Abstract: This paper contributes to the debate on fiscal multipliers, in the context of a structural model. I estimate a micro-founded dynamic stochastic general equilibrium model, that features a rich fiscal policy block and a transmission mechanism for government spending shocks, using Bayesian techniques for US data. I find the multiplier for government spending to be 1.12, and the maximum impact is when the spending shock hits the economy. In addition, the estimated model predicts a positive but small response of private consumption to increased government spending. The multipliers for labor and capital tax on impact are 0.13 and 0.33, respectively. The effects of tax cuts, on the other hand, take time to build, and exceed the stimulative effects of higher spending at horizons of 12-20 quarters. The expansionary effects of tax cuts are primarily driven by the response of investment. I carry out several counterfactual exercises to show how alternative financing methods and expected monetary policy have consequences for the size of fiscal multipliers. I also simulate the impact of the American Recovery and Reinvestment Act of 2009 in the estimated model.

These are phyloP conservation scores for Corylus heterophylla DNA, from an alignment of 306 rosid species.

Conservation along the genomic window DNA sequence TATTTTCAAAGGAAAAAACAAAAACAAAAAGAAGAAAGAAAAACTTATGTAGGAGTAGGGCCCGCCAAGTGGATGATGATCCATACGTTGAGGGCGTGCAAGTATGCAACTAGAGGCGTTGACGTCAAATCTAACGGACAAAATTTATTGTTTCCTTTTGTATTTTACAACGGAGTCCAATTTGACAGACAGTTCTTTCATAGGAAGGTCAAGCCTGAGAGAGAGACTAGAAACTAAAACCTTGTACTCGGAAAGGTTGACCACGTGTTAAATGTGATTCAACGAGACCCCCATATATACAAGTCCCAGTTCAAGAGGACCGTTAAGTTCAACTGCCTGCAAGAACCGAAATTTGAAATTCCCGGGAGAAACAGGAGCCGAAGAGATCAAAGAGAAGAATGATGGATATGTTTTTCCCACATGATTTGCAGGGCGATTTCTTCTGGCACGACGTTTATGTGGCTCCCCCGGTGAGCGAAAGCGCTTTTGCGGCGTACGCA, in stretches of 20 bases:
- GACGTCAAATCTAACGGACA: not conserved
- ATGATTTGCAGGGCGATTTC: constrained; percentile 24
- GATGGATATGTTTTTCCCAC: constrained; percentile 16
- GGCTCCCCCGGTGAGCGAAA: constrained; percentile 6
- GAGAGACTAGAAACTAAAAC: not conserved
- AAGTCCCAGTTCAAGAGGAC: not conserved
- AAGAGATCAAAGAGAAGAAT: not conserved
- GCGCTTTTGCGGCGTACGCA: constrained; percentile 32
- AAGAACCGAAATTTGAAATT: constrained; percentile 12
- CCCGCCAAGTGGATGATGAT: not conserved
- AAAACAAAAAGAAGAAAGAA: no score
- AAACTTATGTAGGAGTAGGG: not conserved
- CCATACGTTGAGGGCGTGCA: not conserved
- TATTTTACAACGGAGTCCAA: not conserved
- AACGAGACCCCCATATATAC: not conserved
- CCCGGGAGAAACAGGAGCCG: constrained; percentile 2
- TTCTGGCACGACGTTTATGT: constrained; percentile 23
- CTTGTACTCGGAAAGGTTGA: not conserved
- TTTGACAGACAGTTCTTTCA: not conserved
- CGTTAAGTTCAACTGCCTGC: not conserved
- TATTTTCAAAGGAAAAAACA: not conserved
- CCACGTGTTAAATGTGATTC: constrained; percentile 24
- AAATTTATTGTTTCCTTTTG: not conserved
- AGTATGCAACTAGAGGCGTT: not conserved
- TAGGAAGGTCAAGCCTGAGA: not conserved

Keywords: Fiscal policy; Economic models
    JEL: C11 E32 E62 H30
    Date: 2010
  4. By: Afonso, António (European Central Bank); Gomes, Pedro Maia (Universidad Carlos III de Madrid)
    Abstract: We examine the interactions between public and private sector wages per employee in OECD countries. The growth of public sector wages and of public sector employment positively affects the growth of private sector wages. Moreover, total factor productivity, the unemployment rate and the degree of urbanisation are also important determinants of private sector wage growth. With respect to public sector wage growth, we find that it is influenced by fiscal conditions in addition to private sector wages. We then set up a dynamic labour market equilibrium model with two sectors, search and matching frictions and exogenous growth to understand the interaction mechanisms. The model is quantitative consistent with the main estimation findings.
    Keywords: public sector wages, private sector wages, employment, fiscal policy